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Viagra Could Significantly Cut The Risk Of Colorectal Cancer 2018-03-23
By Cancer Prevention Research

If Viagra and butts make you giggle, then find yourself a quiet place to read this article: We’re about to talk about both, and the reason may surprise you. Researchers at the Medical College of Georgia at Augusta University say a small, daily dose of the little blue pill may reduce one's risk of colorectal cancer, which, believe it or not, is the third leading cause of cancer death in the US.

Don’t go running to the pharmacy just yet: This study was done on mice genetically predetermined to have colorectal cancer. Nonetheless, researchers say with clinical testing, it could have the potential to prevent colorectal cancer.  

Sold as the brand name Viagra, sildenafil works by inhibiting the enzyme phosphodiesterase-5 (PDE5) to relax the muscle cells around blood vessels, allowing them to more easily fill with blood. It's true that heightened blood flow is mostly associated with the bedroom, but sildenafil is also known to help treat a number of ailments outside of the pants, including pulmonary hypertension, altitude sickness, Raynaud’s phenomenon, sexual issues associated with antidepressants, and even in treatments for premature infants with severe respiratory failure.

Colorectal cancer usually begins as an abnormal clump of cells, called a “polyp”, found on the intestinal lining. These little masses can become cancerous, and are often without symptoms. By placing Viagra in the drinking water of mice that had colitis (an inflammation of the colon and a risk factor for colorectal cancer), researchers found that the drug can cut the formation of polyps in half. PDE5 works by breaking down cyclic GMP, a chemical known to affect the intestinal lining, so there is more of it to go around.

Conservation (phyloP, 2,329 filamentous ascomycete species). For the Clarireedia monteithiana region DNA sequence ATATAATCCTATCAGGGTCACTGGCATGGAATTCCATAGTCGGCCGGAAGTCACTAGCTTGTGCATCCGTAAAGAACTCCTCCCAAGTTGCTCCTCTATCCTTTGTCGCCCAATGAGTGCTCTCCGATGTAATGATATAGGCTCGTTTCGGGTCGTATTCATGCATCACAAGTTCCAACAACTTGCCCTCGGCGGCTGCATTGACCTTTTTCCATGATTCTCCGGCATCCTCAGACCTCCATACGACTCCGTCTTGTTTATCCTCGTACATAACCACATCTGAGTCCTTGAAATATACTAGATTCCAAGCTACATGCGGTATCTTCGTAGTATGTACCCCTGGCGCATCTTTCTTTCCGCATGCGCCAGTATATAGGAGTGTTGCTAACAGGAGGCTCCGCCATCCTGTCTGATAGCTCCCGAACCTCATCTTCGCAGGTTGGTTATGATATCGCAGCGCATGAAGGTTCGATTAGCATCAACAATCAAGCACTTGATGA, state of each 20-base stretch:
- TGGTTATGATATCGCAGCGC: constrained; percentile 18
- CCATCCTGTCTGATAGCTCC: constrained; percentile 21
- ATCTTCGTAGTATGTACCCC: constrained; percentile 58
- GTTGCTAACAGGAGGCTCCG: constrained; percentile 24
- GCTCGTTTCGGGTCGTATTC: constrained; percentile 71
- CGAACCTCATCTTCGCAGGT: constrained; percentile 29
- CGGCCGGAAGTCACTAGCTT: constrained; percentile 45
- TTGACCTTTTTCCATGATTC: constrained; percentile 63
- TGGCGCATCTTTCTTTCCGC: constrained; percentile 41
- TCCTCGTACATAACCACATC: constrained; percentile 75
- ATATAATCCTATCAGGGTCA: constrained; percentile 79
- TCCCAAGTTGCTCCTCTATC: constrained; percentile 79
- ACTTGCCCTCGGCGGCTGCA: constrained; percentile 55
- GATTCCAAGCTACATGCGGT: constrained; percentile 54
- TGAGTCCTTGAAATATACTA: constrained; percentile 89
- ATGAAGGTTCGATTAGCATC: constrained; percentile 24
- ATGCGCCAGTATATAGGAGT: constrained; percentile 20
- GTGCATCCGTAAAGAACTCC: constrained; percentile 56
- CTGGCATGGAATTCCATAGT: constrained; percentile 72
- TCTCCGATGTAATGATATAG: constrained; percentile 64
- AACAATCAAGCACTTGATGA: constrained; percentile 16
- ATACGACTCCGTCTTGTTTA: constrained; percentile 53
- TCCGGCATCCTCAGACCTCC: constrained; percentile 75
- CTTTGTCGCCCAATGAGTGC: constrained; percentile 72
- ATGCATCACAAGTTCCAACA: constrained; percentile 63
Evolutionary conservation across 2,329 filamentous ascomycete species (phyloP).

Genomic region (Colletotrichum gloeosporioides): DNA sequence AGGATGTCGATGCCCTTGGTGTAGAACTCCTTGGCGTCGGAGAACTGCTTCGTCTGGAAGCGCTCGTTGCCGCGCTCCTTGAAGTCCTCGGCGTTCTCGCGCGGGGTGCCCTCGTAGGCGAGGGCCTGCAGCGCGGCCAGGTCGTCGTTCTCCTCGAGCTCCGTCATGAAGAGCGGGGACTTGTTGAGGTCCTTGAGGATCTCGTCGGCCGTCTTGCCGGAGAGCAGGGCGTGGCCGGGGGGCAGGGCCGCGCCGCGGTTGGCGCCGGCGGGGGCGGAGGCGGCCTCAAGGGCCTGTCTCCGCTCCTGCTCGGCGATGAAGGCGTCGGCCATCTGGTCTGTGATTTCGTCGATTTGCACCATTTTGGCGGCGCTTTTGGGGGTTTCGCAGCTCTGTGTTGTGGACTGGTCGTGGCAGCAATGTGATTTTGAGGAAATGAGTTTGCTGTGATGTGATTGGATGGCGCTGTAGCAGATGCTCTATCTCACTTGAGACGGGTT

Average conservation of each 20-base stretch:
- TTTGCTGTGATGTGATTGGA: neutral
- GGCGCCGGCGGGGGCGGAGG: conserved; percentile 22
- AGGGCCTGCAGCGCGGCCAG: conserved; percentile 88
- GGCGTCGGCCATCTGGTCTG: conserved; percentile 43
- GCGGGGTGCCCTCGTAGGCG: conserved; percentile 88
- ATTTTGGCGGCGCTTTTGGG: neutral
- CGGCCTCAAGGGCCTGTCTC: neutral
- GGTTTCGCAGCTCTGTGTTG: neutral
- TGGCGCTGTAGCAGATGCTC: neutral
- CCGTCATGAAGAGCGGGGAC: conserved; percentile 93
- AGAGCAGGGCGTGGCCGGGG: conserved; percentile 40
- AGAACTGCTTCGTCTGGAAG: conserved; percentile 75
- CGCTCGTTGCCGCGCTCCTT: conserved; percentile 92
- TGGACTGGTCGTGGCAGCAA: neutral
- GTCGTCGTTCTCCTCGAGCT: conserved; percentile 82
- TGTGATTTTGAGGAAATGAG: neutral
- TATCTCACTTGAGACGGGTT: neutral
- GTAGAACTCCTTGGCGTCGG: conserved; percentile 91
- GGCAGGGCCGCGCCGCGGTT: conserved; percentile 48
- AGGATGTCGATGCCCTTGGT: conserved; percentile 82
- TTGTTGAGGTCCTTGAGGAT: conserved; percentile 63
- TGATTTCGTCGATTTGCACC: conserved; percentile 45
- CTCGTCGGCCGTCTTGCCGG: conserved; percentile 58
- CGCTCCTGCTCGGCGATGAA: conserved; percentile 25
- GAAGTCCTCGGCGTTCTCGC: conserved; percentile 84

"Giving a baby dose of Viagra can reduce the amount of tumors in these animals by half," said Dr Darren Browning, cancer researcher, in a statement. 

But just how it works, the researchers aren’t sure. What they do know is that increased cyclic GMP appears to suppress some of the excessive cell proliferation in the gut and causes an increase in normal cell differentiation – the process whereby a cell changes from one type to another. It also naturally kills off harmful cells, a process called apoptosis. Treatment didn't remove existing polyps and researchers say targeting cyclic GMP could be a good prevention strategy in high-risk patients.

The prescription drug linaclotide, which is used to treat constipation and irritable bowel syndrome, had similar effects to Viagra, but comes with diarrhea. Browning says it would probably make treatment intolerable for patients. 

Patent Pending:   60/481641
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